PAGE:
Food truck operators should be given more flexibility

Two-year pilot scheme has had a measure of success, but if it is to grow and thrive, the government has to be more flexible about how it operates

PUBLISHED : Monday, 20 March, 2017, 12:47am
UPDATED : Monday, 20 March, 2017, 12:47am

Authorities put a lot of thought into food trucks before letting them onto Hong Kong’s streets. The types of vehicles, the menu items, the licensing arrangement and who could operate were ironed out over a two-year period. A reasonable measure of success should have been guaranteed when the first trucks took up position last month, yet the results have been mixed. In an environment where free-market capitalism has flourished and been honed for so long, allowing greater flexibility would have taken away some of the uncertainty for the operators.

As it is, one successful applicant whose signature dish impressed judges in a cook-off prior to the licenses being granted has decided to pull out. Capital Café’s decision not to apply for licences was not explained, but owner Swadiq Khan said last year that he was concerned about being able to turn a profit given what he considered to be too many rules and regulations.

That worry has been echoed by a few of the operators who have joined the two-year pilot scheme, with some of the trucks in the eight designated sites in tourist locations faring far better financially than others. The vehicles are required to change positions every two weeks and it would seem that menu items and reputation may play a part in success.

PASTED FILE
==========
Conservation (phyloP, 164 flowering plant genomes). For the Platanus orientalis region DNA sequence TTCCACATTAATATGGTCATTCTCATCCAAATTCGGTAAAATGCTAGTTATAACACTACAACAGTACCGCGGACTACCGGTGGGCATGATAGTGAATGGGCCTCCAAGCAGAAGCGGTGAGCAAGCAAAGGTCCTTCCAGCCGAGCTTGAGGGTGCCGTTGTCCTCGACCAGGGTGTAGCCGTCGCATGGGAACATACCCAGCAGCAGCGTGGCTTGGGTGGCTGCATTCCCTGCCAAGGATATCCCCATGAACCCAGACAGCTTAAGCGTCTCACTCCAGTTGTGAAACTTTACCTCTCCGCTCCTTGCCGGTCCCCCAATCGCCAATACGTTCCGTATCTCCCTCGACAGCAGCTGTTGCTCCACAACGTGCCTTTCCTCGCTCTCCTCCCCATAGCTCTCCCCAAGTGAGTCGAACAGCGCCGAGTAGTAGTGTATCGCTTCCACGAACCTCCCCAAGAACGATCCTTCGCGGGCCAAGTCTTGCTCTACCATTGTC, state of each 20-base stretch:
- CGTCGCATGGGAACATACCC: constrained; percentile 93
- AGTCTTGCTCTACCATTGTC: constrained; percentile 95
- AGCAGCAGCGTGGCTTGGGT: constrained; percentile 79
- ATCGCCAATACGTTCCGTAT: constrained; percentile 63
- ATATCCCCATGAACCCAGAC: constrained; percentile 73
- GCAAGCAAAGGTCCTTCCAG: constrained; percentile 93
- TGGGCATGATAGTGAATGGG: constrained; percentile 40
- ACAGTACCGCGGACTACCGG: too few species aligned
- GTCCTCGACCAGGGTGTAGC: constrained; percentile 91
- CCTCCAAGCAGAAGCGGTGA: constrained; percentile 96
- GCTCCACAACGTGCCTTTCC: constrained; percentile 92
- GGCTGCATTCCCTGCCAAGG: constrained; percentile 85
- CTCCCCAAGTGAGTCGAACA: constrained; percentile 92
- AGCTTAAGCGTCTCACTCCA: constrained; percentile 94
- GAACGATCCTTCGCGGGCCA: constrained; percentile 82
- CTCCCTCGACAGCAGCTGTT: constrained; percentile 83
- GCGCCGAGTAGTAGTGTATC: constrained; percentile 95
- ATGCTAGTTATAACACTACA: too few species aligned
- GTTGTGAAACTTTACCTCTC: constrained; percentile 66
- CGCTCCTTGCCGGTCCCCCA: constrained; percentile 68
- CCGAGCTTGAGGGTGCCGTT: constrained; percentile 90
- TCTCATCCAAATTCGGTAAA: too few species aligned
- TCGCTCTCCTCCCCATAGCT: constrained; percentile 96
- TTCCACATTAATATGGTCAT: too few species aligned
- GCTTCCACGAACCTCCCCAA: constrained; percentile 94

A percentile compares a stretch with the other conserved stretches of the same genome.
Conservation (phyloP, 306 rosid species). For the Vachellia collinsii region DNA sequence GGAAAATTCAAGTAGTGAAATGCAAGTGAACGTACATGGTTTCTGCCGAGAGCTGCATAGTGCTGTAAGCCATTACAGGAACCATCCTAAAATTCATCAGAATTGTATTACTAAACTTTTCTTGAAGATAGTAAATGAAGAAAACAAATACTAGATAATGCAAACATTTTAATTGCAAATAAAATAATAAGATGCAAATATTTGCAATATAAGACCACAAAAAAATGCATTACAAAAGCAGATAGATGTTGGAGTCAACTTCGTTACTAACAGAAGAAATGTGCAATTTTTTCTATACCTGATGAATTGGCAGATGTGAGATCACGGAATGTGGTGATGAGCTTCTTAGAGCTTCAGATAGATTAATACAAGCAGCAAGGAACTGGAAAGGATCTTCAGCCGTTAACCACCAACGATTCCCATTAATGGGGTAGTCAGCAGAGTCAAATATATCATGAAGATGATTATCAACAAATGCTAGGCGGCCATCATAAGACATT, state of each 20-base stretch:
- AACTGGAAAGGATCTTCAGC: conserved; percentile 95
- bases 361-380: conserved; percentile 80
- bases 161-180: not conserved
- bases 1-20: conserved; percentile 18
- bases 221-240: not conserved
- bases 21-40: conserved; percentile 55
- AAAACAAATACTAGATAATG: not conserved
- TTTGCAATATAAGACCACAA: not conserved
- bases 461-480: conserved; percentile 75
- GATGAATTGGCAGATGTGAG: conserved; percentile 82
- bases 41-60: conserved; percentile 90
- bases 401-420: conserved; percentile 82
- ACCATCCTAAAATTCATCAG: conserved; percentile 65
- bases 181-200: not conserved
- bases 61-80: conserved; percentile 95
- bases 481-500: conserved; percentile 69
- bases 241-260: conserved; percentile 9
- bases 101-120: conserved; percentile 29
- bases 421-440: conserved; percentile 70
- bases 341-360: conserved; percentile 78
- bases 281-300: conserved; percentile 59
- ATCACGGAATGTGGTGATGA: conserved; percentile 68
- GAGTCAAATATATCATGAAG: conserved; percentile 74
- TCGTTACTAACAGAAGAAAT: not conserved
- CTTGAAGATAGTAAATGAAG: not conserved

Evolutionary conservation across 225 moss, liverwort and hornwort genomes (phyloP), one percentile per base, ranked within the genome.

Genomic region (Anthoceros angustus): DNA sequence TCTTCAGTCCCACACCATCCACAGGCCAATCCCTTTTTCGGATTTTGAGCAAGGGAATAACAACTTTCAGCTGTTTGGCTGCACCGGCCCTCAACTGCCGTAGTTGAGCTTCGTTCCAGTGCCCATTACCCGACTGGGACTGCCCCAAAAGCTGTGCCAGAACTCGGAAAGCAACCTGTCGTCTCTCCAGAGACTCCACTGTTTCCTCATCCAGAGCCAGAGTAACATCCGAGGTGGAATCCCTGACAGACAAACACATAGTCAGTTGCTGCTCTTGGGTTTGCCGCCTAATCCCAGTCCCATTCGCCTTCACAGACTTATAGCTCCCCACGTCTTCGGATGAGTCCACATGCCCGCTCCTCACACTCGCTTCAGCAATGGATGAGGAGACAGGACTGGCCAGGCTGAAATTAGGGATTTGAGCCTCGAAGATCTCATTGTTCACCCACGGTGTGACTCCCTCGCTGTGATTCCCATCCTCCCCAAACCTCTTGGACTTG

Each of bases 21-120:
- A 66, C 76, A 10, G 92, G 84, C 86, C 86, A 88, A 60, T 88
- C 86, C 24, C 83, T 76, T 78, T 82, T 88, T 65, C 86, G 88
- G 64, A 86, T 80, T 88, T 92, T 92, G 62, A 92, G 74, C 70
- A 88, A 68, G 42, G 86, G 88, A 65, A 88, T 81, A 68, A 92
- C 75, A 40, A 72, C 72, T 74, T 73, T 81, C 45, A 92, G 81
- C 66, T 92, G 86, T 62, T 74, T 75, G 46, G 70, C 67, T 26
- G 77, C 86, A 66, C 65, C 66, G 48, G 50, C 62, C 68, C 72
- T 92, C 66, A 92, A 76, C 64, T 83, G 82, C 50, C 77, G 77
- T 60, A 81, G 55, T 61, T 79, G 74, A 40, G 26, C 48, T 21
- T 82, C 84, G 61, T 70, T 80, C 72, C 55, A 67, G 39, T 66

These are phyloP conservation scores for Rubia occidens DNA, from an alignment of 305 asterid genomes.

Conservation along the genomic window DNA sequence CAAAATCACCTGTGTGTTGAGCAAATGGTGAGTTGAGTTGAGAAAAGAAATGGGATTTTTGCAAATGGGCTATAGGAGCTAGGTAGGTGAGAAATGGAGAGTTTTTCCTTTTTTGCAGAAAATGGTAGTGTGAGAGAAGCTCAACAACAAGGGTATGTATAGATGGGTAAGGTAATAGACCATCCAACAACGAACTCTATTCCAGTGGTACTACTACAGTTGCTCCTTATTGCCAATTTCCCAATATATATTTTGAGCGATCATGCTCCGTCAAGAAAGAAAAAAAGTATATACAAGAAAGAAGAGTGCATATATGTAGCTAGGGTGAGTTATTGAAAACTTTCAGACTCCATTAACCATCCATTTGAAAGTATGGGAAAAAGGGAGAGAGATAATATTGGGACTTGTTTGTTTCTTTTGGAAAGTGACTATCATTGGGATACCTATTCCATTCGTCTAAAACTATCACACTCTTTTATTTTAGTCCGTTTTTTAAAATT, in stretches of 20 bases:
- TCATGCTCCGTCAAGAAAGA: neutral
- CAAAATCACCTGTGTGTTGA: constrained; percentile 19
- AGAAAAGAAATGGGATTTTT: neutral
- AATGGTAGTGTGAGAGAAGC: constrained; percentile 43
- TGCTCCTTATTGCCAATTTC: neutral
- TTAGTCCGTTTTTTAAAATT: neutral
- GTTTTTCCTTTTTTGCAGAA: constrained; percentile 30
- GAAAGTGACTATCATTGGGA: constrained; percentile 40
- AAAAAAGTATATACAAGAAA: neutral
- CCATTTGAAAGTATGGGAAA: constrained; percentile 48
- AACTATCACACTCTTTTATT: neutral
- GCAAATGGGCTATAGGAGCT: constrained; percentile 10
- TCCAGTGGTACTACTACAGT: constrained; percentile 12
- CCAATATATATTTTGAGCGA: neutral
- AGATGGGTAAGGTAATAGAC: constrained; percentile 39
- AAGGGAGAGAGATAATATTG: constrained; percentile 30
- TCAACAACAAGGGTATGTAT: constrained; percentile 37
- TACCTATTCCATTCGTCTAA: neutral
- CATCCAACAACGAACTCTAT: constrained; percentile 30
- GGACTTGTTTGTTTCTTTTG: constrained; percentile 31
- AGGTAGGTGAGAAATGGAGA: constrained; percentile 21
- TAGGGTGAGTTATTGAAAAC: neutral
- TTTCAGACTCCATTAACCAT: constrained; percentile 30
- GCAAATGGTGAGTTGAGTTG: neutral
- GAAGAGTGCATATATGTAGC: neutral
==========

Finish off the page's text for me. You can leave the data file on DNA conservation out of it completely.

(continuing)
Setback for Hong Kong food truck scheme as operator pulls out

Secretary for Commerce and Economic Development Greg So Kam-leung does not seem overly concerned. A waiting list will be used to fill the vacancy.

For officials, that is a solution, but for operators who have invested upwards of HK$1 million and are unsure whether they will be able to turn a profit, there is limited comfort from such words. What they most want is a loosening of rules so that they can have greater control over their businesses.

Hong Kong’s approach to food trucks has been the reverse to the United States, which is where the idea has been adapted from. There, they are often a first step to trying a hand at the food and catering industry; success often leads to a fully fledged bricks-and-mortar restaurant. Our city has reversed that process, with the operators already having made a mark in the food business. The high financial cost of being part of the scheme means it is important to quickly generate profits. It is understandable that the trucks should be located away from existing restaurants so as not to threaten businesses, but operators should also have the ability to give customers what they want and need. The scheme has had a measure of success, but if it is to grow and thrive, the government has to be more flexible about how it operates.